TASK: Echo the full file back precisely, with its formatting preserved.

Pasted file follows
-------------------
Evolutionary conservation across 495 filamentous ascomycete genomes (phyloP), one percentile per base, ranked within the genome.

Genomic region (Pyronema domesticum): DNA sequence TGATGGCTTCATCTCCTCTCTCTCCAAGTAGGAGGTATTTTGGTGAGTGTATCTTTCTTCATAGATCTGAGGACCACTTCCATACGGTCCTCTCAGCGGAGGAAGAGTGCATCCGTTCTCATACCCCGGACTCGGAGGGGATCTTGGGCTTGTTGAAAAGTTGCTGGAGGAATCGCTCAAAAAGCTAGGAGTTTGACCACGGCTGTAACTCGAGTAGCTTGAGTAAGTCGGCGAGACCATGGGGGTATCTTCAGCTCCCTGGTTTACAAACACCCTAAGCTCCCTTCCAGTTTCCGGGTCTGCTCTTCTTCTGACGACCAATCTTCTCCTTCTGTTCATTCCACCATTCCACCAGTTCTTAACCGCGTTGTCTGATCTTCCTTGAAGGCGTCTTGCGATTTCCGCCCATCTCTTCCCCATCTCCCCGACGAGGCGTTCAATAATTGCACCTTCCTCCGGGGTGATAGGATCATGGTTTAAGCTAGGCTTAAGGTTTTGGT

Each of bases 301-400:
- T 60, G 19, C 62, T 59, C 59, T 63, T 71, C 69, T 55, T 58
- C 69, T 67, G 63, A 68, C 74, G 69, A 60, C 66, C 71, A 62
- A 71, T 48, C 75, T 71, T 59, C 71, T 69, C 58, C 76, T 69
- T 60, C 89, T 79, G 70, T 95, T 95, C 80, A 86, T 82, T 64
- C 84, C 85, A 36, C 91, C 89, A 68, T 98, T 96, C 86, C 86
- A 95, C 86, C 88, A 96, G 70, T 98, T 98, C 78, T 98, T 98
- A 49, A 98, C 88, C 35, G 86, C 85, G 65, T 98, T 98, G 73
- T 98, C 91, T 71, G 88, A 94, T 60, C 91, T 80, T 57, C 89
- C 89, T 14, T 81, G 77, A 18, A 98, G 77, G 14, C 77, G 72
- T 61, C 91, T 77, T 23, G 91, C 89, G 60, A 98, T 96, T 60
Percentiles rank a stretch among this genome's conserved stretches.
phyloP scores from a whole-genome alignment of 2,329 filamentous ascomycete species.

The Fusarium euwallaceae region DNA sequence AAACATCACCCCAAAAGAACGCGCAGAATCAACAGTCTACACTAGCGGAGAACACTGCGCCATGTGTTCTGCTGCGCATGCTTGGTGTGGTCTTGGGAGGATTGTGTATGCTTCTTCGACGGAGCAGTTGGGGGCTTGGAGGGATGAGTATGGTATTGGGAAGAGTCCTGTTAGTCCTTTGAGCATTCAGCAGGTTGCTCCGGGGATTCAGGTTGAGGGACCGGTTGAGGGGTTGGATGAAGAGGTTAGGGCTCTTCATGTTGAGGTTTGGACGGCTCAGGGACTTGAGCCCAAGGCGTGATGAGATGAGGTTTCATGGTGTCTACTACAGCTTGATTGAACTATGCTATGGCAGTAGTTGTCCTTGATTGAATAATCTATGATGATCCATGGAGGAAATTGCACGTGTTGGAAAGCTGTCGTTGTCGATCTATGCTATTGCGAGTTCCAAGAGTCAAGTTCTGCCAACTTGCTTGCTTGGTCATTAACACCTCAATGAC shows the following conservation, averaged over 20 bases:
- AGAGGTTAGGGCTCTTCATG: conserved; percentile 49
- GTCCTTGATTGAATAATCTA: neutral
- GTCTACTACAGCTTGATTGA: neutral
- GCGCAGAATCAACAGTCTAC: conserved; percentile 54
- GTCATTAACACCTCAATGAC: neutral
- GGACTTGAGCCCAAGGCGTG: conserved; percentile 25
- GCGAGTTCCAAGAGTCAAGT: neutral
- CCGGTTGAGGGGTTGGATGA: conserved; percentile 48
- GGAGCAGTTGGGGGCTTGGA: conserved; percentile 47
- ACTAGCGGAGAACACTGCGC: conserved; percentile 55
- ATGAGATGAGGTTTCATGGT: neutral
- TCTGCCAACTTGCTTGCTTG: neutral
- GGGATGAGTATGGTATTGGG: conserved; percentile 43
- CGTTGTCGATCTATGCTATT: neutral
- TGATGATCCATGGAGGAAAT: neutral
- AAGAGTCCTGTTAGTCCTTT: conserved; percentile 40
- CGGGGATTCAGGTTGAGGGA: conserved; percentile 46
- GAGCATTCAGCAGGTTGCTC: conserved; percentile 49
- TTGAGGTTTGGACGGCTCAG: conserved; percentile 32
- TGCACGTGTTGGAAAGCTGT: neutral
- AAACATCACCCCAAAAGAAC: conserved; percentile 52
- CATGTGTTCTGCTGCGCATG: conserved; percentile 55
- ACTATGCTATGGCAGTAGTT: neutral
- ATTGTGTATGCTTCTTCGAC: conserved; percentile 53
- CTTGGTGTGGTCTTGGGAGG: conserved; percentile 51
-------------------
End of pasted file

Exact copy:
Evolutionary conservation across 495 filamentous ascomycete genomes (phyloP), one percentile per base, ranked within the genome.

Genomic region (Pyronema domesticum): DNA sequence TGATGGCTTCATCTCCTCTCTCTCCAAGTAGGAGGTATTTTGGTGAGTGTATCTTTCTTCATAGATCTGAGGACCACTTCCATACGGTCCTCTCAGCGGAGGAAGAGTGCATCCGTTCTCATACCCCGGACTCGGAGGGGATCTTGGGCTTGTTGAAAAGTTGCTGGAGGAATCGCTCAAAAAGCTAGGAGTTTGACCACGGCTGTAACTCGAGTAGCTTGAGTAAGTCGGCGAGACCATGGGGGTATCTTCAGCTCCCTGGTTTACAAACACCCTAAGCTCCCTTCCAGTTTCCGGGTCTGCTCTTCTTCTGACGACCAATCTTCTCCTTCTGTTCATTCCACCATTCCACCAGTTCTTAACCGCGTTGTCTGATCTTCCTTGAAGGCGTCTTGCGATTTCCGCCCATCTCTTCCCCATCTCCCCGACGAGGCGTTCAATAATTGCACCTTCCTCCGGGGTGATAGGATCATGGTTTAAGCTAGGCTTAAGGTTTTGGT

Each of bases 301-400:
- T 60, G 19, C 62, T 59, C 59, T 63, T 71, C 69, T 55, T 58
- C 69, T 67, G 63, A 68, C 74, G 69, A 60, C 66, C 71, A 62
- A 71, T 48, C 75, T 71, T 59, C 71, T 69, C 58, C 76, T 69
- T 60, C 89, T 79, G 70, T 95, T 95, C 80, A 86, T 82, T 64
- C 84, C 85, A 36, C 91, C 89, A 68, T 98, T 96, C 86, C 86
- A 95, C 86, C 88, A 96, G 70, T 98, T 98, C 78, T 98, T 98
- A 49, A 98, C 88, C 35, G 86, C 85, G 65, T 98, T 98, G 73
- T 98, C 91, T 71, G 88, A 94, T 60, C 91, T 80, T 57, C 89
- C 89, T 14, T 81, G 77, A 18, A 98, G 77, G 14, C 77, G 72
- T 61, C 91, T 77, T 23, G 91, C 89, G 60, A 98, T 96, T 60
Percentiles rank a stretch among this genome's conserved stretches.
phyloP scores from a whole-genome alignment of 2,329 filamentous ascomycete species.

The Fusarium euwallaceae region DNA sequence AAACATCACCCCAAAAGAACGCGCAGAATCAACAGTCTACACTAGCGGAGAACACTGCGCCATGTGTTCTGCTGCGCATGCTTGGTGTGGTCTTGGGAGGATTGTGTATGCTTCTTCGACGGAGCAGTTGGGGGCTTGGAGGGATGAGTATGGTATTGGGAAGAGTCCTGTTAGTCCTTTGAGCATTCAGCAGGTTGCTCCGGGGATTCAGGTTGAGGGACCGGTTGAGGGGTTGGATGAAGAGGTTAGGGCTCTTCATGTTGAGGTTTGGACGGCTCAGGGACTTGAGCCCAAGGCGTGATGAGATGAGGTTTCATGGTGTCTACTACAGCTTGATTGAACTATGCTATGGCAGTAGTTGTCCTTGATTGAATAATCTATGATGATCCATGGAGGAAATTGCACGTGTTGGAAAGCTGTCGTTGTCGATCTATGCTATTGCGAGTTCCAAGAGTCAAGTTCTGCCAACTTGCTTGCTTGGTCATTAACACCTCAATGAC shows the following conservation, averaged over 20 bases:
- AGAGGTTAGGGCTCTTCATG: conserved; percentile 49
- GTCCTTGATTGAATAATCTA: neutral
- GTCTACTACAGCTTGATTGA: neutral
- GCGCAGAATCAACAGTCTAC: conserved; percentile 54
- GTCATTAACACCTCAATGAC: neutral
- GGACTTGAGCCCAAGGCGTG: conserved; percentile 25
- GCGAGTTCCAAGAGTCAAGT: neutral
- CCGGTTGAGGGGTTGGATGA: conserved; percentile 48
- GGAGCAGTTGGGGGCTTGGA: conserved; percentile 47
- ACTAGCGGAGAACACTGCGC: conserved; percentile 55
- ATGAGATGAGGTTTCATGGT: neutral
- TCTGCCAACTTGCTTGCTTG: neutral
- GGGATGAGTATGGTATTGGG: conserved; percentile 43
- CGTTGTCGATCTATGCTATT: neutral
- TGATGATCCATGGAGGAAAT: neutral
- AAGAGTCCTGTTAGTCCTTT: conserved; percentile 40
- CGGGGATTCAGGTTGAGGGA: conserved; percentile 46
- GAGCATTCAGCAGGTTGCTC: conserved; percentile 49
- TTGAGGTTTGGACGGCTCAG: conserved; percentile 32
- TGCACGTGTTGGAAAGCTGT: neutral
- AAACATCACCCCAAAAGAAC: conserved; percentile 52
- CATGTGTTCTGCTGCGCATG: conserved; percentile 55
- ACTATGCTATGGCAGTAGTT: neutral
- ATTGTGTATGCTTCTTCGAC: conserved; percentile 53
- CTTGGTGTGGTCTTGGGAGG: conserved; percentile 51